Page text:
Trina Holden
Trina Holden is a modern-day gypsy, currently parked in Alabama where she and her husband encourage families to thrive through real food cookbooks, classes, and consulting. Together they homeschool their four children, drink gallons of raw milk, and dream of their next road trip.
5 posts
How Miss Annie Saved Thanksgiving

Dad sat all five of us down in the living room--including the youngest, who didn't really sit, despite the sober atmosphere in the room.  "Mom's really sick, kids. She has pneumonia. She's gonna get better, but she's going to have to rest. To stay in bed for a few days." He saw the confusion in our faces. Mom never stayed in bed. And this week was Thanksgiving! What about the...

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This Ain’t a Science, So Quit Making Rules

We were friends before we ever lived in the same town. Pinterest led me to her blog a week before we traveled to Alabama, and then I chanced to meet her at a park. We knew pretty quickly that we were best friend material. That summer we decided to move to her area, but first we had to go home and pack up life in NY. She kept our friendship...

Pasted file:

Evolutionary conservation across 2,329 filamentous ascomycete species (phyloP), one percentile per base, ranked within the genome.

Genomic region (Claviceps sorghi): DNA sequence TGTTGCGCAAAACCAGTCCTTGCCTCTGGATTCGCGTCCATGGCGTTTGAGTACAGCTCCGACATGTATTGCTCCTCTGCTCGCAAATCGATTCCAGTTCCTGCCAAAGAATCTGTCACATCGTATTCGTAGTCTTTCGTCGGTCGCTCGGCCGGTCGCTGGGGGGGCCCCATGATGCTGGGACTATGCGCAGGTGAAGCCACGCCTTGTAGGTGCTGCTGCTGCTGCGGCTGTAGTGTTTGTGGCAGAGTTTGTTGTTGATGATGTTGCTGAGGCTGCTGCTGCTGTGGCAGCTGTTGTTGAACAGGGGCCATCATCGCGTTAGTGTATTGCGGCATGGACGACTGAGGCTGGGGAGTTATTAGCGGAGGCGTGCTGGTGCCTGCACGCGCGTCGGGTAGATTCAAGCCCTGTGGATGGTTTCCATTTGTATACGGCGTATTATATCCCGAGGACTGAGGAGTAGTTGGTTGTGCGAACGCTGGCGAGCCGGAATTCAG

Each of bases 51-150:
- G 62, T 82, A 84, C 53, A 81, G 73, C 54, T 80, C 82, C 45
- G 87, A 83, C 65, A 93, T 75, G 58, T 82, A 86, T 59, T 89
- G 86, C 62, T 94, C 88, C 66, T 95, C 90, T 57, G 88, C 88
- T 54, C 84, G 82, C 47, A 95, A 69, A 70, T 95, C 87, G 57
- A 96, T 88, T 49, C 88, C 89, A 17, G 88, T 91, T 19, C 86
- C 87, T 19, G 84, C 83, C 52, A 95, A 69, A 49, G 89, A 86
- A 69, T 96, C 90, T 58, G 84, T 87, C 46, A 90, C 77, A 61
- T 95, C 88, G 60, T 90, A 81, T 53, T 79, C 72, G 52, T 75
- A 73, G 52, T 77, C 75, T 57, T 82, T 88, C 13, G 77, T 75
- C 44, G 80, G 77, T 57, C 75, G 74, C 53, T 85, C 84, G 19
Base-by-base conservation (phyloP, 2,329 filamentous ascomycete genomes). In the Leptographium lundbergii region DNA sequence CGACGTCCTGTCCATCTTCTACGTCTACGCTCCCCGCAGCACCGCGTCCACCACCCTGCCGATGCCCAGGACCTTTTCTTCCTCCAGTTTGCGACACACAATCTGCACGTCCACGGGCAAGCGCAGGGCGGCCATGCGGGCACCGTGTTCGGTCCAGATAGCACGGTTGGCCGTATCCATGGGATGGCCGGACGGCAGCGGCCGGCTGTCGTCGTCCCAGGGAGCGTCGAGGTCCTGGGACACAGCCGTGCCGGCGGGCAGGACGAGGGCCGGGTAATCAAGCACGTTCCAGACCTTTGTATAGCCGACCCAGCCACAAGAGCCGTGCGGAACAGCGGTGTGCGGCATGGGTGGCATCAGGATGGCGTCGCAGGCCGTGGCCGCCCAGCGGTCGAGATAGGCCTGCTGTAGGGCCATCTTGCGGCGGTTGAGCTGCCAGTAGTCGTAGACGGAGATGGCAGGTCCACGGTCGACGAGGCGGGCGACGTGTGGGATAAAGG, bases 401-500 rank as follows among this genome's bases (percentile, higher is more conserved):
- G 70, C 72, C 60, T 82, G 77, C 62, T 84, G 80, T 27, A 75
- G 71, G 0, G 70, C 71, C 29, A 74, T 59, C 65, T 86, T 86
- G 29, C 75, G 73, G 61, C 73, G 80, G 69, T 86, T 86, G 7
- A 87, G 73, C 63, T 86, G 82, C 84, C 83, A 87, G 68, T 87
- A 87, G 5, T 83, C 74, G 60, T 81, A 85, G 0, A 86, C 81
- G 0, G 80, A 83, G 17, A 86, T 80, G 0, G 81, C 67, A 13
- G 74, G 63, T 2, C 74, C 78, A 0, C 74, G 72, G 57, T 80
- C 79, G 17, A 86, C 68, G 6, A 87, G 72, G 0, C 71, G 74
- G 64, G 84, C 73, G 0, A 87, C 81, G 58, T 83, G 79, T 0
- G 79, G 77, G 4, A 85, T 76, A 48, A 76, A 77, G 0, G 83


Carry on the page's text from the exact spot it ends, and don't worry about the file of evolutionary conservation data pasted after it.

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Feeding the Multitudes (Large Family Hospitality)

The other day, friends of ours who live in another part of the state were passing through our county, so I invited them for lunch. They are a family of eleven (or is it twelve?) so when my guests said there would be just seven of them coming, I felt like I got off easy. I planned on serving chili and cornbread, and promptly doubled everything as I mentally gathered...

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When Bigger Isn’t Better {And Guacamole for Two}

I had decorated, planned a menu, and invited everyone I could call a friend in my new home town. I was excited to host a girl's day out, share an inspiring video, and fill my house with fellowship and laughter. But when the day came, everyone canceled but one. As I scooped out the flesh of one avocado (instead of four) for a single batch of guacamole to go with our...

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Unfancy Hospitality {And How to Make Sweet Tea}

We'd been living in our new home just a week, but I was already itching to have company. Growing up in a family that had exercised hospitality frequently and lavishly from fancy dinner parties to pancake breakfast for two dozen, I always felt that a house wasn't home until I'd had someone over.  Problem: we'd only just barely got the two sides of our double wide glued together, and still...

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